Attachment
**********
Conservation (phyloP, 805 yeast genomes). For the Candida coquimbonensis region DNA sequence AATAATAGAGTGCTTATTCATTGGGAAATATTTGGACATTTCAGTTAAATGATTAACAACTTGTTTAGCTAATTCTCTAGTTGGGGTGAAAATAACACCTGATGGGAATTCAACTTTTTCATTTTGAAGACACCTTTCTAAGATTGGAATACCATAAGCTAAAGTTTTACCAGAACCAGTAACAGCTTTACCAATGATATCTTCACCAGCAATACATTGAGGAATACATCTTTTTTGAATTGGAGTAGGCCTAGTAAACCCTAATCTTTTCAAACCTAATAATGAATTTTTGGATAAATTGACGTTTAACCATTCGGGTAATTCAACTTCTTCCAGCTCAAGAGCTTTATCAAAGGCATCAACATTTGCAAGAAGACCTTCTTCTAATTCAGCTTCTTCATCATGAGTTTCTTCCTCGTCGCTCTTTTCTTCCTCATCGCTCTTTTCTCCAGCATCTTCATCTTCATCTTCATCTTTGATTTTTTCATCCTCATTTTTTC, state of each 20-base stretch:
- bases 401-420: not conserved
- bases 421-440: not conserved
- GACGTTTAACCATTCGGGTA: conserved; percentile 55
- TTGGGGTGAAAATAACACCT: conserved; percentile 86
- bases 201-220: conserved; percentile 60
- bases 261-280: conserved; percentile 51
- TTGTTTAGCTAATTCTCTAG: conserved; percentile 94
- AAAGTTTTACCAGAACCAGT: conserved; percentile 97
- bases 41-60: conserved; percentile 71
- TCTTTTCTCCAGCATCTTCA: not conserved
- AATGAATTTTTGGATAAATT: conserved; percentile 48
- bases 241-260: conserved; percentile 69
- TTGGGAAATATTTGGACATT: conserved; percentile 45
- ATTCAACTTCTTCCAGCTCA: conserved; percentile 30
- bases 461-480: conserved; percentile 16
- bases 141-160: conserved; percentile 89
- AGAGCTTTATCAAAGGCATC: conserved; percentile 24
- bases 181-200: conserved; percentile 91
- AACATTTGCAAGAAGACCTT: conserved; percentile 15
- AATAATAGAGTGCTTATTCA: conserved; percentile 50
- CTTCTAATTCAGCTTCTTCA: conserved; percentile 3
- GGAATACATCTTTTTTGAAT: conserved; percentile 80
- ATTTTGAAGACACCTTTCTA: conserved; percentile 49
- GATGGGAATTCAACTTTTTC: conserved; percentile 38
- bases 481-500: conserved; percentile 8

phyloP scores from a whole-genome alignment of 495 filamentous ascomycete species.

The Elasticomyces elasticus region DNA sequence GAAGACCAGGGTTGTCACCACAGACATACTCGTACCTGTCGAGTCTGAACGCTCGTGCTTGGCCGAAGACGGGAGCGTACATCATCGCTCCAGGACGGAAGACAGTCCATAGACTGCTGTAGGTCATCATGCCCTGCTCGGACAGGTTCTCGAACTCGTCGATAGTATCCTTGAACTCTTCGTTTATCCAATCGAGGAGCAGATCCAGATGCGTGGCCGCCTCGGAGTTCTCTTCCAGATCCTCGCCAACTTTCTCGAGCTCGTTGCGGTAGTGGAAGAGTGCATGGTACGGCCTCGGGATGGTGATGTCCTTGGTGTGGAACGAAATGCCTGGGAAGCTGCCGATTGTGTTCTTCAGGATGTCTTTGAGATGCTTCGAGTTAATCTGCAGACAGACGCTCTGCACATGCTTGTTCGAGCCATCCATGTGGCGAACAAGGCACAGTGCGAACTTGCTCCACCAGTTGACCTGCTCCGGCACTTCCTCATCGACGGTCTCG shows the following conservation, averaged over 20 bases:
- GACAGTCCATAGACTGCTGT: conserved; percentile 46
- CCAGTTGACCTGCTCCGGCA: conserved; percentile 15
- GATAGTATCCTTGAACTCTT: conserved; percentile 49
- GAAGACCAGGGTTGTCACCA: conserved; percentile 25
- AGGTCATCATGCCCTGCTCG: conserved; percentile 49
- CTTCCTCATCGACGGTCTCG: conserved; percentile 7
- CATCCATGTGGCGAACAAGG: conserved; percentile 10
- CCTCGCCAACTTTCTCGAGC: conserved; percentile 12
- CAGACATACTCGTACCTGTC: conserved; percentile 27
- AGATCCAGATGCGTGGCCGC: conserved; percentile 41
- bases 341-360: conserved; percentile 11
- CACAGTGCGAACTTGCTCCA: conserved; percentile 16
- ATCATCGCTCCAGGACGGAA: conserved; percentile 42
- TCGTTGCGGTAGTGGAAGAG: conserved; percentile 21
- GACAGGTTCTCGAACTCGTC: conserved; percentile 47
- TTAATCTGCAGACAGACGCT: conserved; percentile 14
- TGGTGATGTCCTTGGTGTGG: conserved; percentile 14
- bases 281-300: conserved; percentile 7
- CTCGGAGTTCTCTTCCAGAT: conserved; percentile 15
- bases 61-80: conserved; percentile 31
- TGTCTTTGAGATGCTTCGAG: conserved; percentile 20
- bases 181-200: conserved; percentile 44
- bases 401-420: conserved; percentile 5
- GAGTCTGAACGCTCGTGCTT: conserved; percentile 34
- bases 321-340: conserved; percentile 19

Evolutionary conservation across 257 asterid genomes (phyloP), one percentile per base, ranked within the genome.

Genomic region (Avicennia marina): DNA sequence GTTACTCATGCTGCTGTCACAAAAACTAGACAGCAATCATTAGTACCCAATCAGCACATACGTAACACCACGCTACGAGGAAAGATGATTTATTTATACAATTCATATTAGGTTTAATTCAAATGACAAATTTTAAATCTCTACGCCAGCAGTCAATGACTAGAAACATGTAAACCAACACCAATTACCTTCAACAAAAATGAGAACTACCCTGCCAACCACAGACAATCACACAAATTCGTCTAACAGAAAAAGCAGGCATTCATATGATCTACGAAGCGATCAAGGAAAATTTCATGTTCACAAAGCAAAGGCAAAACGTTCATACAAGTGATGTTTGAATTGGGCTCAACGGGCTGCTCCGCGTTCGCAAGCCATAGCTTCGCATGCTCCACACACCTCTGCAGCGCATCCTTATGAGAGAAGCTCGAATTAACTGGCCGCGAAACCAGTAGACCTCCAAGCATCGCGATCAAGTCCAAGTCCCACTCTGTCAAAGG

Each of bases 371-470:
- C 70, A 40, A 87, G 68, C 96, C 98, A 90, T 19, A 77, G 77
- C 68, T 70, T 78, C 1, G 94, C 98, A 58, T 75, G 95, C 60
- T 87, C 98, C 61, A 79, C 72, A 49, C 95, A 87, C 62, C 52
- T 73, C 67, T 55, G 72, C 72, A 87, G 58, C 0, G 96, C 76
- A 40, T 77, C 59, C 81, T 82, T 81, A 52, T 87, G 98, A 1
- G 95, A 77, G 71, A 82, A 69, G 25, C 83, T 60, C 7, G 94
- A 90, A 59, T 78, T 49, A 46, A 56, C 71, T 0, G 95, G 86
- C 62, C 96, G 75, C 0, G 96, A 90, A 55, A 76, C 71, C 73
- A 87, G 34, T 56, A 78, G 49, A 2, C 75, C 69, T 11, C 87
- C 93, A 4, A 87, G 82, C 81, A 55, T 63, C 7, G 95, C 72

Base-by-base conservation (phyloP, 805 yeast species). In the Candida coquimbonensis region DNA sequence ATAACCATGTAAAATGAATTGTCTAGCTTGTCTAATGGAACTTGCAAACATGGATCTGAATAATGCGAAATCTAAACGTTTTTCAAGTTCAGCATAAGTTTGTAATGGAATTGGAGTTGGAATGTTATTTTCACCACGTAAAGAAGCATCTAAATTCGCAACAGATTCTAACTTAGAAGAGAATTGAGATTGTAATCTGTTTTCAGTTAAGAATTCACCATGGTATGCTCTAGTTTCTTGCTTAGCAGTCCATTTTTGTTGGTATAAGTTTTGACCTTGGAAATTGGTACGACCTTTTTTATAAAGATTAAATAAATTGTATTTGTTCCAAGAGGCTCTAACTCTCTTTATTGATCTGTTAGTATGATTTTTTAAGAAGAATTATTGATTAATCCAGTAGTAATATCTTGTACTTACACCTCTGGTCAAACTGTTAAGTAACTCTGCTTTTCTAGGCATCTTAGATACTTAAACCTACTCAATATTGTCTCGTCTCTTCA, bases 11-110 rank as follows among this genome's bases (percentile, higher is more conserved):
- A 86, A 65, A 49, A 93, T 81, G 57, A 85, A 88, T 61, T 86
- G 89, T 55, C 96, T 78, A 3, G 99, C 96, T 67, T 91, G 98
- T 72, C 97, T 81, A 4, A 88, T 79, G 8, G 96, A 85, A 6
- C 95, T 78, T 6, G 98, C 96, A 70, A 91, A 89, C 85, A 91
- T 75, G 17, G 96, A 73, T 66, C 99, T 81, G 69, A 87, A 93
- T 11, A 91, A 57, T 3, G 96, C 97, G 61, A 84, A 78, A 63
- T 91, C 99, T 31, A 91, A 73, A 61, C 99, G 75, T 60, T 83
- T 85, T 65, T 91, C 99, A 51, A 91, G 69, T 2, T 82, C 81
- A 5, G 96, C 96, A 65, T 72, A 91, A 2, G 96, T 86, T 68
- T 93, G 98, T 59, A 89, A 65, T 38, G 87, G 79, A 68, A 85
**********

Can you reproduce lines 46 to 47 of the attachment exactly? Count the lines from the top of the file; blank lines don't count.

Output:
- bases 281-300: conserved; percentile 7
- CTCGGAGTTCTCTTCCAGAT: conserved; percentile 15